. As things went on, we no longer had transactions - January 1964 was the last transaction as a published book7
. We then started the vacuum journal8
and published articles throughout the year, and with a larger volume after the annual meeting in the fall. Sometimes that began to spill over into two quarterly publications in order to cover the papers, which were being given at an increasing rate.
: That journal, the JVST, has certainly increased tremendously since those days. Now we get many volumes in one year. [Laughter]
: Well, then again, the symposium was expanded to bring in the thin film topics about the time of the start of JVST, or a little later9
. The vacuum technology kind of got lost in the applications, so we started up the Vacuum Technology Division10
. Collin Alexander and I served, alternately, as Chairman and Vice-Chairman for the first two years. Things get a little hazy at this point because I hadn't gone through my JVST journals; they're still packed away in a case!
: I think organizing the Vacuum Division was a very important thing. Here we were in the American Vacuum Society with Divisions in Thin Films and Vacuum Metallurgy and all sorts of things, but nothing in vacuum itself. We had an organization here where the tail was sort of wagging the dog. I think it was very important to establish that division and make a home so the vacuum people had their own organization.
: Some of us felt we were getting left out, and so we decided to try and get a little more emphasis on it and have our own program chairman. Actually, we joined the rest of the Vacuum Society in their annual meetings, but we had our own vacuum technology program.
: I think that was good. You know, if it wasn't for those divisions, though, in all these various applications in vacuum, I doubt if the AVS would be in existence today because the basic things in vacuum haven't changed that rapidly or fast, but the AVS is very helpful in helping these various organizations to use the vacuum and use it for their various products that they were making. This went a long way, I think, in helping the AVS to grow to the size that it is today.
: Yeah. But it got to be to the point where you had the Thin Films Division and we started to break up into various divisions. About '64, we were also setting up local groups11
. We were active in the West Coast to start with, but they gradually spread and grew.
: The Chapters, you mean.
: Chapters. That's right. The Florida Chapter was one of the first to have their own symposium12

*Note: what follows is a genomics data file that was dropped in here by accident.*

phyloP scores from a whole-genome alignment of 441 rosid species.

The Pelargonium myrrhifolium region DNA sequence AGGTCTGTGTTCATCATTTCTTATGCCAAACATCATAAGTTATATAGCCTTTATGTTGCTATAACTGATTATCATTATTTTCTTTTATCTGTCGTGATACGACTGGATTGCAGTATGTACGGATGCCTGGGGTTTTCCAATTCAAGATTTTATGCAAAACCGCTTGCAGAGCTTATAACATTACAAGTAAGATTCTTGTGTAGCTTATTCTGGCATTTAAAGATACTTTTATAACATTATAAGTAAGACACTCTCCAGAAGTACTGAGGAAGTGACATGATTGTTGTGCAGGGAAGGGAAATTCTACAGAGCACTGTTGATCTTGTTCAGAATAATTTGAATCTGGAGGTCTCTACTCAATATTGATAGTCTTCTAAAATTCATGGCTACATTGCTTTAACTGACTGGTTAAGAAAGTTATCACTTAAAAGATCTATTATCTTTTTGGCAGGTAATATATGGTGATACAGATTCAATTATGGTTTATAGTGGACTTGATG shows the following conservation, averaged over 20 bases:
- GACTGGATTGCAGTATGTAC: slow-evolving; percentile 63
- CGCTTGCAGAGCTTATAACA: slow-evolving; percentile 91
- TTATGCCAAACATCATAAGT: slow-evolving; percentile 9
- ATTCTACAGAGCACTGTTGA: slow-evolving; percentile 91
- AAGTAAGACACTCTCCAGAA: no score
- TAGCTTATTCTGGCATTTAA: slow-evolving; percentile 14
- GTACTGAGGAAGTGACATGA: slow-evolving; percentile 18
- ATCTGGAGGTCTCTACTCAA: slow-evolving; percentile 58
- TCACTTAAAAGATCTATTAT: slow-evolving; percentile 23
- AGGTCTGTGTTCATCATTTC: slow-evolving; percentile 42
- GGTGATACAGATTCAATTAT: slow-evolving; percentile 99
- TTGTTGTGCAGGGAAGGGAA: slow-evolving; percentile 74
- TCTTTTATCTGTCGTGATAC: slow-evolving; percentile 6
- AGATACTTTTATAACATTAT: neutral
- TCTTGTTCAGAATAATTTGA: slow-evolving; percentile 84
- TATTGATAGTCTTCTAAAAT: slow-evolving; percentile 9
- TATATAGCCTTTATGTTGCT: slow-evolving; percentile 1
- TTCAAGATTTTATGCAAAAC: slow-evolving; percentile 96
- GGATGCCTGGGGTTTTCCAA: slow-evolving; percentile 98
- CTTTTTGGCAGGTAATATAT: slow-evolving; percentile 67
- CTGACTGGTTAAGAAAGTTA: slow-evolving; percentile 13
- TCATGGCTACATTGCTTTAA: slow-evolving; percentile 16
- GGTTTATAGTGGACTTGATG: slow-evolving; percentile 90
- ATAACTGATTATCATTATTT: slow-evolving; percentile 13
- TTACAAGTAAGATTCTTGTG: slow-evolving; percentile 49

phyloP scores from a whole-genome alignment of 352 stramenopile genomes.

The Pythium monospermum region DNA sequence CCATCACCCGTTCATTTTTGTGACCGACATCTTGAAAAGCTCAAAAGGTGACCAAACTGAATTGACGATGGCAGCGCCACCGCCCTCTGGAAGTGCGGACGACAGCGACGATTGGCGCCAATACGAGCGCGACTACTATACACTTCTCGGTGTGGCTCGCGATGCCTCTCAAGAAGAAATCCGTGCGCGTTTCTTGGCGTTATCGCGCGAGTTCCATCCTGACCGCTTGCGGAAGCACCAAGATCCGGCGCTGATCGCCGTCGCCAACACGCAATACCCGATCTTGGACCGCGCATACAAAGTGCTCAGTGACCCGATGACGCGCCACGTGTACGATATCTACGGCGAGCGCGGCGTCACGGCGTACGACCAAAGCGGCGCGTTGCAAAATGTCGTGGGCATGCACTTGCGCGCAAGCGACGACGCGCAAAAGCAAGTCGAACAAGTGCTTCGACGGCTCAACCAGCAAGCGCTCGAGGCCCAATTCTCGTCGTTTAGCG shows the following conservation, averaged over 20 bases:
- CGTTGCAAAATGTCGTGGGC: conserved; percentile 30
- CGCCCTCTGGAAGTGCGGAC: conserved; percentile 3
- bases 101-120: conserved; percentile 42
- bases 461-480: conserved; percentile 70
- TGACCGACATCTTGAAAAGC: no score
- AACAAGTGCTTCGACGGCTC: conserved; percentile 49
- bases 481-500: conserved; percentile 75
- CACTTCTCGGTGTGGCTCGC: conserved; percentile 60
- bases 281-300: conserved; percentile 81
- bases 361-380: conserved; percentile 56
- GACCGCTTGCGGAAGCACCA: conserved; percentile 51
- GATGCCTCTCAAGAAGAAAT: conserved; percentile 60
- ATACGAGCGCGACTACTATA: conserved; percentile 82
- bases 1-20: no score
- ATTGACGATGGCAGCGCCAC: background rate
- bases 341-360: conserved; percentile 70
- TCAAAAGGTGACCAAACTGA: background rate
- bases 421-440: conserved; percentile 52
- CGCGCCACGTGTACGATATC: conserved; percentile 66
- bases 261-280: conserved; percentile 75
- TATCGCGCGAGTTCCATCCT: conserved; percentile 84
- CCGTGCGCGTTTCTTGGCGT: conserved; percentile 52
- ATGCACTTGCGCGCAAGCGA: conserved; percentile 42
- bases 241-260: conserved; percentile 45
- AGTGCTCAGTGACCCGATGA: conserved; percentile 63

in addition to the General Vacuum Symposium. The one on the West Coast also did this. The various applications of vacuum set up their own group: Metallurgy Division, the Thin Film Division...oh, let's see, there was another one. Cryogenics was one13
: I think those chapters played a very important role in the American Vacuum Society so that various people who had interest in vacuum could continue to have meetings and talk about scientific developments and so on between the Annual Meetings of the American Vacuum Society. The Society itself only had the big meeting once a year; these various chapters, many of them right now have activities going on about once a month.
: You can go from one to another! And of course, one of the stronger groups was, well, the first place was California, and then the New York area were the two strong ones14
. But then they developed other local areas, and there came to be quite a number of them altogether.
Another thing that developed was the Vacuum Equipment Exhibit. That started fairly early15
. I don't think we had one at Asbury Park, but it wasn't too many years after that before we started showing the new developments in vacuum equipment.
: Well, that turned out to be a very good thing for the American Vacuum Society because those annual exhibits brought in a tremendous amount of financial support for the organization. Did you tell me earlier that the equipment exhibits were every year at the beginning, and then for a while only every other year?
: Yes. They were every year for a while, and then Wilfrid Matheson, I think, was the prime mover in saying that there isn't that much development in new equipment every year. So we decided to have an exhibit every other year so that we would have maybe more new things at the exhibits. One of the things that happened there was that, at the meeting in Chicago, Consolidated Vacuum Corporation went to another hotel and set up their own exhibit; theoretically, or as far as they were concerned, in association with the Annual Meeting. I was President at the time, so that was in 1965. I had been let go at Consolidated Vacuum Corporation the preceding fall, and so I figured, even though I was President, that any remonstration that I would come up with would not be received in any cooperative manner. So, Bill Schleuning volunteered to go talk to them and at least get the thing cooled down a little bit. And after that, we went back again to exhibits with every meeting.